The mill continued, but now as William Gooderham Company. With the shrewd business acumen that would in many ways parallel what seems to be a calling toward 'Christian service' as a hallmark of the family, William added a distillery to the business to make use of the mill's surplus grain.
In 1845 William's nephew James G. Worts became a full partner and Gooderham and Worts was born.
This was the start of one of the biggest, most important and yet strangely quietest chapters in Toronto and indeed Canadian history.
The Gooderham Legacy
It would go beyond the scope of this article to broach the subject of the impact of the Gooderham's impact on Toronto in any detail. Suffice it to say it has been huge.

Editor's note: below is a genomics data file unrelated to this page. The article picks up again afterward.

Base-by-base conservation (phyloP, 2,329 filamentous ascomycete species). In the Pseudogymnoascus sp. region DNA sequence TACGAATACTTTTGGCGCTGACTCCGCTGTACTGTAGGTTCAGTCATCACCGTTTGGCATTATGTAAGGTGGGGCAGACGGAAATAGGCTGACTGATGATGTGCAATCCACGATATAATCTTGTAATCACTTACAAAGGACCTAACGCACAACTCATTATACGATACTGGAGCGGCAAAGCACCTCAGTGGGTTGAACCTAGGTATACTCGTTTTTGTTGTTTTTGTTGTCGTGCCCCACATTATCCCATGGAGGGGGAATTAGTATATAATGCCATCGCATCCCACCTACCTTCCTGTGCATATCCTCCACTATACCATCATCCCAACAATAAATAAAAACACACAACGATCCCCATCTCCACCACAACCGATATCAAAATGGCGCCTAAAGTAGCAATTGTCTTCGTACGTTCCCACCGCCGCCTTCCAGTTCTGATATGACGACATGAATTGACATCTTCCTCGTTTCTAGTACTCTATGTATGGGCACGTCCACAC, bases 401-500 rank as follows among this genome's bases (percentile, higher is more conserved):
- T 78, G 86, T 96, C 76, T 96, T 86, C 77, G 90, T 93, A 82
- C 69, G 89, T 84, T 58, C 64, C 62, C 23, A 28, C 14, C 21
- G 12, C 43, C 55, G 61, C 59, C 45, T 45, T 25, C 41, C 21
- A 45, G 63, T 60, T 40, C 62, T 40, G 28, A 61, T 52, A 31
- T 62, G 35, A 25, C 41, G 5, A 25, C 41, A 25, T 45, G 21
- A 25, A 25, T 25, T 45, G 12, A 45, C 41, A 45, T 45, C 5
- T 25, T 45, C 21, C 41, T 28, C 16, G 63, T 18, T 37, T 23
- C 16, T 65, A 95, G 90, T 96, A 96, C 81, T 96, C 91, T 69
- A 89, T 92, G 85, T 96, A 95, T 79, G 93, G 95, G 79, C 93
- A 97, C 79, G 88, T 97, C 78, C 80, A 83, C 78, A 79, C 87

The Gooderham and Worts Distillery, the cornerstone and standard bearer of the Gooderham family business empire was sold in 1923 to Harry C. Hatch (who later also acquired 'Canadian Club' maker 'Hiram Walker &Sons') and stopped production totally in 1990 to make way for a condominium/urban renewal project called 'The Distillery District'.
The end of the distillery, however was neither the end nor the entirety of the family's legacy,
The Gooderham family were involved in the formation of what today are some of the biggest businesses in Canada, and some of Toronto's more noteworthy landmarks.
The Bank of Toronto
Founded in 1857 by entrepreneur and avid yachtsman George Gooderham, the Bank of Toronto continued until 1955 at which point it merged with The Dominion Bank to become the Toronto Dominion bank, which exists today as TD Canada trust and is a multi-billion dollar business as a member of Canada's 'big five' charter banks.
Manufacturer's Life Insurance